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Child poverty stats

The ODT’s Eileen Goodwin asked me for comment on the latest findings from the Child Poverty Monitor. Her story is here; she has comment from me and the CTU’s Bill Rosenberg. The piece accurately represents what I’d said; I’ve copied below the full comments I’d sent her.

“Because of capital investment and productivity improvements over the past several decades, workers get a slightly smaller fraction of a much larger national income. And incomes have increased across the deciles. For every dollar earned by a household at the second decile in 1982 (80% of households earn more than them), households at the second decile now earn, in real terms, about $1.20. Households at the eight decile (20% of households earn more) earned $1.30 in 2013 for every dollar earned in 1982. It is better to have a smaller fraction of higher total output than a larger fraction of lower output.”

“Bryan Perry’s work for the Ministry of Social Development helps us distinguish changes in relative income poverty from changes in real poverty. The Children’s Commission focuses on relative measures of poverty. But on those figures, a doubling of every person’s income would have no effect on child poverty rates, because the same number of children would still be in households that are at or below 60% of median income. Perry also shows changes in the number of children in poorer households relative to a more fixed standard. He shows that, in 1982, 18% of children lived in households below a fixed poverty threshold. That figure rose substantially through the early 1990s, up to 36% in 1994. But it dropped substantially through the 2000s and sat at 10% in 2014, the most recent year reported. But that figure is before housing costs. If we take an after-housing-cost figure, the proportion of children below that fixed poverty threshold increased from 12% in 1982 to 17% in 2014. What causes the massive divergence between those figures? Housing costs. Because we have made it very difficult to build new housing, through very constraining zoning rules, we have made housing very expensive. And the costs of that fall most heavily on the poor, and particularly on poor children in overcrowded, poor-quality housing.”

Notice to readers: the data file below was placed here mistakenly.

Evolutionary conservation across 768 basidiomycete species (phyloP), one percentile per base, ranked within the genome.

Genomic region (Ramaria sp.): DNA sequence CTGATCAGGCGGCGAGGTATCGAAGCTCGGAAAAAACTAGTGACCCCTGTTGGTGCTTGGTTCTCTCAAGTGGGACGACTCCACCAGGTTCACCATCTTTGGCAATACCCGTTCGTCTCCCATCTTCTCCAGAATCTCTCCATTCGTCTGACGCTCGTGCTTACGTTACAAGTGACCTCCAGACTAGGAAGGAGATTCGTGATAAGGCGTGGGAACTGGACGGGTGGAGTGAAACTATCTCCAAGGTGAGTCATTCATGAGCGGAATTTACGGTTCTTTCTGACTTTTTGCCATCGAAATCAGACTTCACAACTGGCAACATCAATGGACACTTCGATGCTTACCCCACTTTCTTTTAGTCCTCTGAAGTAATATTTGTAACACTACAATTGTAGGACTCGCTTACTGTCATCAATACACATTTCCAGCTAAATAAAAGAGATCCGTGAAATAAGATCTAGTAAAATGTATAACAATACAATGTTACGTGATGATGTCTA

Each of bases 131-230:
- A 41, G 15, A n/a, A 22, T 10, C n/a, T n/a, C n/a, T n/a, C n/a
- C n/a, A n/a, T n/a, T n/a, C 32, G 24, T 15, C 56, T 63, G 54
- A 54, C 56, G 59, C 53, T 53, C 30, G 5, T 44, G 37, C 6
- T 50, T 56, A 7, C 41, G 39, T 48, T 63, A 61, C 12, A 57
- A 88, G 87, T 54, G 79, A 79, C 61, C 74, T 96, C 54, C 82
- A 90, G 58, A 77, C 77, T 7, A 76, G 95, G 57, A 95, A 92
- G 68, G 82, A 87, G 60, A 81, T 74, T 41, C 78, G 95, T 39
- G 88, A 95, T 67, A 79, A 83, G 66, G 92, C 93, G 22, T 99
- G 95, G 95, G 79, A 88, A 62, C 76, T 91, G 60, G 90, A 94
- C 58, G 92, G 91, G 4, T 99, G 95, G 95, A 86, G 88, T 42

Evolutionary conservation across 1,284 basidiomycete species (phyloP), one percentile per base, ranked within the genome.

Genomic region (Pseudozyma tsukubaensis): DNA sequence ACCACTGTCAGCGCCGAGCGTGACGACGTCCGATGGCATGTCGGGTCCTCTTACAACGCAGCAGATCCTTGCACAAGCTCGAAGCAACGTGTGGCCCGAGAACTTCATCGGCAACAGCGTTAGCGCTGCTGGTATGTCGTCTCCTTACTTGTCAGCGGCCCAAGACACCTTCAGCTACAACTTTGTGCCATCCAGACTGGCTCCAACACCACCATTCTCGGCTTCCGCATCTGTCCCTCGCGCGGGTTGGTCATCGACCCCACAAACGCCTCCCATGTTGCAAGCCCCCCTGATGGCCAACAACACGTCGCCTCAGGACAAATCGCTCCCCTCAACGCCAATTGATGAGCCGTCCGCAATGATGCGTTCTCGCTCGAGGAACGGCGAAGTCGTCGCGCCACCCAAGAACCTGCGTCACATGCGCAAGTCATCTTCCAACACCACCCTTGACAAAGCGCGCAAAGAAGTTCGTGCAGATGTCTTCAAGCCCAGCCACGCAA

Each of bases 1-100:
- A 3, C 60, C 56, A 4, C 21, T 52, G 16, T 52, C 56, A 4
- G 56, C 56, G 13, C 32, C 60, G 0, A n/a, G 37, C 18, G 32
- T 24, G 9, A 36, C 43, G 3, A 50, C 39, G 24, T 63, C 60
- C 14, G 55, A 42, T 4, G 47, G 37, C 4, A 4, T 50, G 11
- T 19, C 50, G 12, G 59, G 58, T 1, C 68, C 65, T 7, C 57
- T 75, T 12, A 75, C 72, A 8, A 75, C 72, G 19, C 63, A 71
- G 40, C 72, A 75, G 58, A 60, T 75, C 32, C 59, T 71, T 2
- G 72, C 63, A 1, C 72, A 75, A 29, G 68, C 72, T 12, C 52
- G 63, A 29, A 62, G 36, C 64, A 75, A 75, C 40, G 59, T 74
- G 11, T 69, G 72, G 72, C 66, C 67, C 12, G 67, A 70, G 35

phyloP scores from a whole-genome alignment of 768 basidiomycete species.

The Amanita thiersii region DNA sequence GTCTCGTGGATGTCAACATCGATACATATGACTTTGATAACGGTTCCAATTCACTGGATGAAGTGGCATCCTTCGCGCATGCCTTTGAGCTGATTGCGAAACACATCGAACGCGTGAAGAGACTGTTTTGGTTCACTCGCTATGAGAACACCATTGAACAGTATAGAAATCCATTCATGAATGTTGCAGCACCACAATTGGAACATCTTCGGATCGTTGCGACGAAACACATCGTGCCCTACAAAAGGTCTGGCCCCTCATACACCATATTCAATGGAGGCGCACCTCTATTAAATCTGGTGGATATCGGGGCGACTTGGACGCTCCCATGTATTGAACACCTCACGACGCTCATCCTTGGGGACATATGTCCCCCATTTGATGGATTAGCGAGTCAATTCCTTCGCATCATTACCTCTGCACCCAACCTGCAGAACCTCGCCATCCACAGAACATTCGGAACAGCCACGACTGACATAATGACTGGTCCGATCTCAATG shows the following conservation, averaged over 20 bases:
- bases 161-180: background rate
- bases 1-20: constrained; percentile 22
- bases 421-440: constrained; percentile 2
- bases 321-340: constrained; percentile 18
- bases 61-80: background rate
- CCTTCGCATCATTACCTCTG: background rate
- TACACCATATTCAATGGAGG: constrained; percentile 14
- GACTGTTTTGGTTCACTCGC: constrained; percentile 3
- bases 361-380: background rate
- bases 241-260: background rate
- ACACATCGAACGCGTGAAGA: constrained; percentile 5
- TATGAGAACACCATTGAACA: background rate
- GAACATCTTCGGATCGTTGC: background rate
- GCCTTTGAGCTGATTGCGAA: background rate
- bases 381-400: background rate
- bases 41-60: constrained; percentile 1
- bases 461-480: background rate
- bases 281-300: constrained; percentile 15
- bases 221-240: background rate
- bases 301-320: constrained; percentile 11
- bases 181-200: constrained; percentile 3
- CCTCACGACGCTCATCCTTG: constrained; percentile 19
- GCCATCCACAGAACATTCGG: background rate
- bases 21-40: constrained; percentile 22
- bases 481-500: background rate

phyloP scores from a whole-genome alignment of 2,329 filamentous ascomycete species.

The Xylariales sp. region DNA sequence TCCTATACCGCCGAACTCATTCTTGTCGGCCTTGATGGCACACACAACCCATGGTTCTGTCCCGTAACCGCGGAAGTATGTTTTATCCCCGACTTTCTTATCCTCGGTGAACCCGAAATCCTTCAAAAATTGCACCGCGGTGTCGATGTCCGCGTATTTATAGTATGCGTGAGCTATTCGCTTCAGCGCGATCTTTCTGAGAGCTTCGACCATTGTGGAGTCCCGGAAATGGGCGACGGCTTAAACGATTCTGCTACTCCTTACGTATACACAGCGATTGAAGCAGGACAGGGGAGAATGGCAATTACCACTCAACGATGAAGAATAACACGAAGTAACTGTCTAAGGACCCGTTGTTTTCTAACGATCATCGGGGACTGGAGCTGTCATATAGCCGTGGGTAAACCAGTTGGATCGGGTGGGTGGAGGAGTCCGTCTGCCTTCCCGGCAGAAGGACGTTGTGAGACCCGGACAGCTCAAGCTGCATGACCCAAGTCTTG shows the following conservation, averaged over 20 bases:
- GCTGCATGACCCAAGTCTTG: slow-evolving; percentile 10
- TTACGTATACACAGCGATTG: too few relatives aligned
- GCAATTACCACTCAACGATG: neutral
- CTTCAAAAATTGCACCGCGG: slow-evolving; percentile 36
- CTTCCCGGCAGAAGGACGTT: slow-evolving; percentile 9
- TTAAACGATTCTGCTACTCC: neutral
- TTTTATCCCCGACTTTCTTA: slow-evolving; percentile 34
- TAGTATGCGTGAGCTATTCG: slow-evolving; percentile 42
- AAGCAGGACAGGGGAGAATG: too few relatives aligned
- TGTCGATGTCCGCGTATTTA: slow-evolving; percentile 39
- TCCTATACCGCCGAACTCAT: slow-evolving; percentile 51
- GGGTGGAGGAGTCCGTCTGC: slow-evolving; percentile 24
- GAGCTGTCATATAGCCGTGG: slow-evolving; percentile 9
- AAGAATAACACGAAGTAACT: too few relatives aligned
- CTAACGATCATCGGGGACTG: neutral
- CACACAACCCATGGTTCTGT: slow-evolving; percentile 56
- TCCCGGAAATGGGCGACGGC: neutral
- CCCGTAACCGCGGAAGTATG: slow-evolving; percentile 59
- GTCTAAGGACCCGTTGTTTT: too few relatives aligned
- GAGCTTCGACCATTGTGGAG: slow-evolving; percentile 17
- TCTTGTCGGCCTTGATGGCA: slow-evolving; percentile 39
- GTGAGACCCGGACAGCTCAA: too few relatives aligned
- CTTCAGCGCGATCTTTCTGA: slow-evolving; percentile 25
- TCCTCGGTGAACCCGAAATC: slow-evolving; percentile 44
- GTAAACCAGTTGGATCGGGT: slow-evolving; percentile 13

(or, shorter version of the above): “If we look at the proportions of children below fixed poverty thresholds, rather than the relative income measures highlighted in the report, the proportion of children in poverty dropped from 18% in 1982 to 10% in 2014 – if we measure things before housing costs. After housing costs, the proportion rose from 12% to 17%. What causes the substantial divergence between those figures? Housing costs. Because we have made it very difficult to build new housing, through very constraining zoning rules, we have made housing very expensive. And the costs of that fall most heavily on the poor, and particularly on poor children in overcrowded, poor-quality housing.”

The Productivity Commission’s report on changing labour income share is here.

My report with Jenesa, which included the by-decile income growth figures, is here.

And Bryan Perry’s Household Income Report is here; I referred above to tables F.6 and F.7.

Watch for the NZ Initiative’s report on poverty, by Bryce and Jenesa, to be released in March next year.

About Eric Crampton (87 Articles)
I'm Head of Research with the New Zealand Initiative.

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